Voorhis Interactive: Posts of the Trade
|Nipigon House NWC||GMaps|
Hudson's Bay Co. post on northwest shore of lake Nipigon. The first of this Company's forts on lake Nipigon was built at the north end of the lake about 1775 or 1785 and was named fort Nipigon. It is shown on the Arrowsmith maps of 1832 (No. 101), 1850 (No. 100), and 1857 (No. 8). Their second fort was constructed on Wabinosh bay in the northwest angle of the lake and was called Wabinosh House. This post was probably built about 1821 or soon after the union and superseded the first fort Nipigon and the North West Company's Fort Duncan which stood nearby. About 1850 Wabinosh House was removed 10 miles to the south and re-established as Nipigon House on its present site. The original Wabinosh House is shown on the Bartholomew map accompanying Burpee's "Search for the Western Sea". A canoe route leads from this bay to Osnaburgh House on lake St. Joseph and thence by the Albany river to York Factory, whence the Hudson's Bay Co. furs were shipped to England, and not via Montreal. Nipigon House is shown on Richardson's map of 1851, and on map of Hind's Expedition 1858 and Arrowsmith 1857 (No. 8).
Other posts established by the Hudson's Bay Co. on lake Nipigon were, (1) Poplar Lodge about 1825 on the east shore of the lake at the mouth of the Namewinikan river, shown on the Bartholomew map referred to above also on map accompanying the first report of the geological survey of lake Nipigon made in 1869; (2nd) a small post called Red Rock House at the mouth of the Nipigon river on the right side, head of Nipigon harbour. Grant in "Ocean to Ocean", 1872, speaks of the old Hudson's Bay Co. station at the mouth of Nipigon river. Red Rock House was established soon after the union of 1821 on the site of, or near by, the old French Fort Nipigon.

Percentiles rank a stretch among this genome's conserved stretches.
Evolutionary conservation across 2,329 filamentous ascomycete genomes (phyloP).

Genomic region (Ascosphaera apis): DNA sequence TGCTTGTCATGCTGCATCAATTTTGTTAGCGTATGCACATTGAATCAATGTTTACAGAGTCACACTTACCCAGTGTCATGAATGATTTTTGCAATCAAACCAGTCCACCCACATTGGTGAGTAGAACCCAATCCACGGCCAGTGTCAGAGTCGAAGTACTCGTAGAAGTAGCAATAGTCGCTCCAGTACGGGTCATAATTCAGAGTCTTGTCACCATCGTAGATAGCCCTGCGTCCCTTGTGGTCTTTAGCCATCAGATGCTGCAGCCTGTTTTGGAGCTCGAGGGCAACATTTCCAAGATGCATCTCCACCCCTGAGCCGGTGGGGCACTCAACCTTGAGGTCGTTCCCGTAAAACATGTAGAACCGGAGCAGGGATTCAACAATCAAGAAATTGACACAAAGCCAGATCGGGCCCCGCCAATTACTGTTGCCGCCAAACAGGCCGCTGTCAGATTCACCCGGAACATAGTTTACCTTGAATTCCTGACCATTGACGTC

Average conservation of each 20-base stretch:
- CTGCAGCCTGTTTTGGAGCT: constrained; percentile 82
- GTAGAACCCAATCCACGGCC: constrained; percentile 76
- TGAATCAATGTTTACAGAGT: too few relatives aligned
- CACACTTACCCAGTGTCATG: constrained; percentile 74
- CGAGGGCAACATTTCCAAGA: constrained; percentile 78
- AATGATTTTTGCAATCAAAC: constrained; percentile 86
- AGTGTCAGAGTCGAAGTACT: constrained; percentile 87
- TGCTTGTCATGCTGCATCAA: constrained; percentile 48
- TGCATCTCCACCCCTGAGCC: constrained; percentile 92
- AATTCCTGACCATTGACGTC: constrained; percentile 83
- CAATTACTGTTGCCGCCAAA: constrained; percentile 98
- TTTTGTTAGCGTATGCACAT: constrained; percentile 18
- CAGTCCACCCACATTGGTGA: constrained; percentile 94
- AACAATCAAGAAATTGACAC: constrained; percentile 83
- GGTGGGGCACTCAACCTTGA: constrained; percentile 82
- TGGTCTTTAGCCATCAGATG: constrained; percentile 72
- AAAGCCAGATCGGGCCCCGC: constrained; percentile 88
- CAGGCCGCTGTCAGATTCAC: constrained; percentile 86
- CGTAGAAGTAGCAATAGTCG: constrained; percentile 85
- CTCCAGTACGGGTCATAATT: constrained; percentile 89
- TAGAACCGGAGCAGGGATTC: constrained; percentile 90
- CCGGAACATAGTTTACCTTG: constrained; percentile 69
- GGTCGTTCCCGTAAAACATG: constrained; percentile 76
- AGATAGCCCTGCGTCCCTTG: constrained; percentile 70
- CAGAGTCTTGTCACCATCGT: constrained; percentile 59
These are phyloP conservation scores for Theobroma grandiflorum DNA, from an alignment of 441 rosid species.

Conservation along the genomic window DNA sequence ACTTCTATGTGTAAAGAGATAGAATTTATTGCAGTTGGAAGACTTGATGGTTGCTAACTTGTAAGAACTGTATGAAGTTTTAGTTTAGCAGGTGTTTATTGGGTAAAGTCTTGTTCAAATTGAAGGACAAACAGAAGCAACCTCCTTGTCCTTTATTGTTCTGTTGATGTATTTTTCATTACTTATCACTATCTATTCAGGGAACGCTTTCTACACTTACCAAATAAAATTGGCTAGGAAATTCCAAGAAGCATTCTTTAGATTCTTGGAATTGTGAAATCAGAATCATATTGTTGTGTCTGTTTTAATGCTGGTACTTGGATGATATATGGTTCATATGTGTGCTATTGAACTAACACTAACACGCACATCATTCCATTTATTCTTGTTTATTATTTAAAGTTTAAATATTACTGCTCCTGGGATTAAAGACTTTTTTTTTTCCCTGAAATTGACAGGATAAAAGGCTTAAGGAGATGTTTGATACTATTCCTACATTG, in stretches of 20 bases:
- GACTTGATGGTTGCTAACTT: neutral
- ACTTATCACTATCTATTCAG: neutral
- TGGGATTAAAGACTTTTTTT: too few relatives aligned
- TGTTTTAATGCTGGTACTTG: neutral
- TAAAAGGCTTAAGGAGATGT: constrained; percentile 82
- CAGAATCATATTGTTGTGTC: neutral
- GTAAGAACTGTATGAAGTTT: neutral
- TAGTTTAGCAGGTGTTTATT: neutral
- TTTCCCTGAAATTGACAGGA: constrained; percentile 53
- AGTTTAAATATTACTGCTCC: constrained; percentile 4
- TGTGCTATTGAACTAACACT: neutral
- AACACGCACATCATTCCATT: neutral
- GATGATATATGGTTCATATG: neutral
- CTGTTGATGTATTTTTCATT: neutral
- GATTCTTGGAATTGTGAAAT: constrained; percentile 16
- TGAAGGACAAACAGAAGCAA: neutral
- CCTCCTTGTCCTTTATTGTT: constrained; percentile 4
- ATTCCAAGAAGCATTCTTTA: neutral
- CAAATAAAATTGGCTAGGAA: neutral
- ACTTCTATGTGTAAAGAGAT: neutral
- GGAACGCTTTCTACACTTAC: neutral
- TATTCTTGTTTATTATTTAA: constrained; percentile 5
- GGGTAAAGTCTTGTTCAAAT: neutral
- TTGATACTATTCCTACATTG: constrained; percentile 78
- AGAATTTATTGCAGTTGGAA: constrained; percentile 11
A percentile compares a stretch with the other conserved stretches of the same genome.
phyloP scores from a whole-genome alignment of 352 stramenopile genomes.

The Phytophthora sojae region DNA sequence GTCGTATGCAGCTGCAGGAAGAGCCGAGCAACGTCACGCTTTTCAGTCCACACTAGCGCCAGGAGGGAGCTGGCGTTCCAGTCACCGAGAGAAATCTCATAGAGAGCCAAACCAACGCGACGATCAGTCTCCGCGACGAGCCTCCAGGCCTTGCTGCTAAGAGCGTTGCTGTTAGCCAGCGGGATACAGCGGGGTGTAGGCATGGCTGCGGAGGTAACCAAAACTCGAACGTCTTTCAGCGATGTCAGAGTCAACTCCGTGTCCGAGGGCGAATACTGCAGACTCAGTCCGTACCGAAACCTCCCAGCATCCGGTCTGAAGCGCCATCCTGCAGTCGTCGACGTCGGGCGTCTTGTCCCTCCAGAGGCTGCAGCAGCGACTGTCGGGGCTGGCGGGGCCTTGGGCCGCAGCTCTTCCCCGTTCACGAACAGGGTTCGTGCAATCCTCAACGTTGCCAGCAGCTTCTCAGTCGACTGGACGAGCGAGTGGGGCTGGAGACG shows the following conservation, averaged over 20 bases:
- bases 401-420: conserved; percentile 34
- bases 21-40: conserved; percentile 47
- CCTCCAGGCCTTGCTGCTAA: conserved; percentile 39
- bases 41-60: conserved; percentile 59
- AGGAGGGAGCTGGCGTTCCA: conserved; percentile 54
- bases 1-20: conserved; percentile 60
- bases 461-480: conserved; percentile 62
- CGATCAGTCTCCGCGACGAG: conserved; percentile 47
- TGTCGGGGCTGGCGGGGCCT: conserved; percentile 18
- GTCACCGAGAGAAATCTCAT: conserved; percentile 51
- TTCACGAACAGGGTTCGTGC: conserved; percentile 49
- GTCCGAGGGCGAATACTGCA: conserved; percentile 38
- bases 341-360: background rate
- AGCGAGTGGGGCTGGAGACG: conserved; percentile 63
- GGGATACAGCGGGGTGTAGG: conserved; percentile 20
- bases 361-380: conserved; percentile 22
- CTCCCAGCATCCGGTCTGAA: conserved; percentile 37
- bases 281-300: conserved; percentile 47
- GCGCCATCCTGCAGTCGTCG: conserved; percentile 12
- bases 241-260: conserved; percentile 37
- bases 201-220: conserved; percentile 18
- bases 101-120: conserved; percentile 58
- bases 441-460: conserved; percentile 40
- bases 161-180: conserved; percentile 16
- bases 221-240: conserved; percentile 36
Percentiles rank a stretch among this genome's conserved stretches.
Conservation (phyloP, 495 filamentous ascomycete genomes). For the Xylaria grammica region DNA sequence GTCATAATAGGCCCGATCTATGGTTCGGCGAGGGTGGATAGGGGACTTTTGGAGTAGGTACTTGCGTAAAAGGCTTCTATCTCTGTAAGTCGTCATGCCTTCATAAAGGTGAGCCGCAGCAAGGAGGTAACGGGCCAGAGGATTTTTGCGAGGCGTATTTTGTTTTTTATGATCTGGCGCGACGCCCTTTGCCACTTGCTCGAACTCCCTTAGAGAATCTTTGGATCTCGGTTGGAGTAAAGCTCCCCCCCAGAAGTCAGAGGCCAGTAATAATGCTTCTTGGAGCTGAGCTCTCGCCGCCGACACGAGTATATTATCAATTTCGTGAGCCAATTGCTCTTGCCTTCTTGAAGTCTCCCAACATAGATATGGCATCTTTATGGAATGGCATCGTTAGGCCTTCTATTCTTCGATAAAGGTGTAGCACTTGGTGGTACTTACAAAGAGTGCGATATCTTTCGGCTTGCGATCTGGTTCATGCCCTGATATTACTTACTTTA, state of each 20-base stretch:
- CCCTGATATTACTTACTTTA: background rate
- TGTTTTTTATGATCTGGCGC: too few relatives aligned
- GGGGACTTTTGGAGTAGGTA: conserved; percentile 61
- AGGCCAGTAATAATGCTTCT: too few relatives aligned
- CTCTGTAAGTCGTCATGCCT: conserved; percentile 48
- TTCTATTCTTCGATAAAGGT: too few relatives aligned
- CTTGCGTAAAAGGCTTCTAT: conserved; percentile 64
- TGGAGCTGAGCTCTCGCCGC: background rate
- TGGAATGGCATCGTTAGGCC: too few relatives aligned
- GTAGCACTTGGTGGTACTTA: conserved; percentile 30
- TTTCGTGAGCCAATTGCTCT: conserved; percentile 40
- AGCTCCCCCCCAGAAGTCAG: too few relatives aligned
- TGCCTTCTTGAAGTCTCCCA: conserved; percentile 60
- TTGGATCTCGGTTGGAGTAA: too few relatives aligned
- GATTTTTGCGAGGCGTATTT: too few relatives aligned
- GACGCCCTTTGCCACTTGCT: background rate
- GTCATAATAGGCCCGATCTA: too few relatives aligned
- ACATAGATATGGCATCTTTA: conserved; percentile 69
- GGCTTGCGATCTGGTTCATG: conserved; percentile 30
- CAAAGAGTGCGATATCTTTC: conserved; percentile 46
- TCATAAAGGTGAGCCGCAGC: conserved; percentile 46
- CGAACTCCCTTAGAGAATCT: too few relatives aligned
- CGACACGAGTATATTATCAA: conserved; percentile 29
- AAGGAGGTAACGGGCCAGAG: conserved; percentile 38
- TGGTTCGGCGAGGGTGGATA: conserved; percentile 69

The North West Co. about 1785 established themselves at the old French Fort Nipigon at the mouth of the Nipigon river and endeavoured to secure a monopoly of the fur trade in the interior north of lake Superior. Outposts on the shores of lake Nipigon were built, (1) one on the southwest shore of the lake, name unknown, shown on map of 1817 in Davidson's History of the North West Co., and (2) Fort Duncan, built by Duncan Cameron about 1795 at the north end of lake Nipigon on Windigo or Wabinosh bay. Cameron was clerk at Nipigon in 1797 and was in charge of the Nipigon district 1799.
|Camanistigoyan||mouth Nipigon river||French||1678|
|La Maune||" Ombabika "||"||1684|
|Outoulabis||n.end of lake||"||1685|
|Nipigon||mouth Nipigon "||N. W. Co.||1785|
|Nipigon||north end of lake||H. B. Co.||1775|
|Duncan||" " "||N. W. Co.||1795|
|Unknown||S.W.shore of lake||"||c. 1817|
|Nipigon House||N.W. " "||H. B. Co.||c. 1820|
|Wabinosh House||" " "||"||c. 1821|
|Red Rock House||mouth Nipigon river||"||c. 1820|
|Poplar Lodge||East shore of lake||"||c. 1825|
Lake Nipigon during the French regime was called Alemipigon, and Nemipigon, afterwards shortened to Nipigon, meaning "deep, clear, water". It was also called later St. Anne or Red lake and on Hennepin's maps of 1682 and 1697, lake St. Joseph, where a fort is shown at the north end called "Outonlibis" or fort to stop the Assinipoels. Lake Nipigon was first surveyed in 1869 by Robert Bell.
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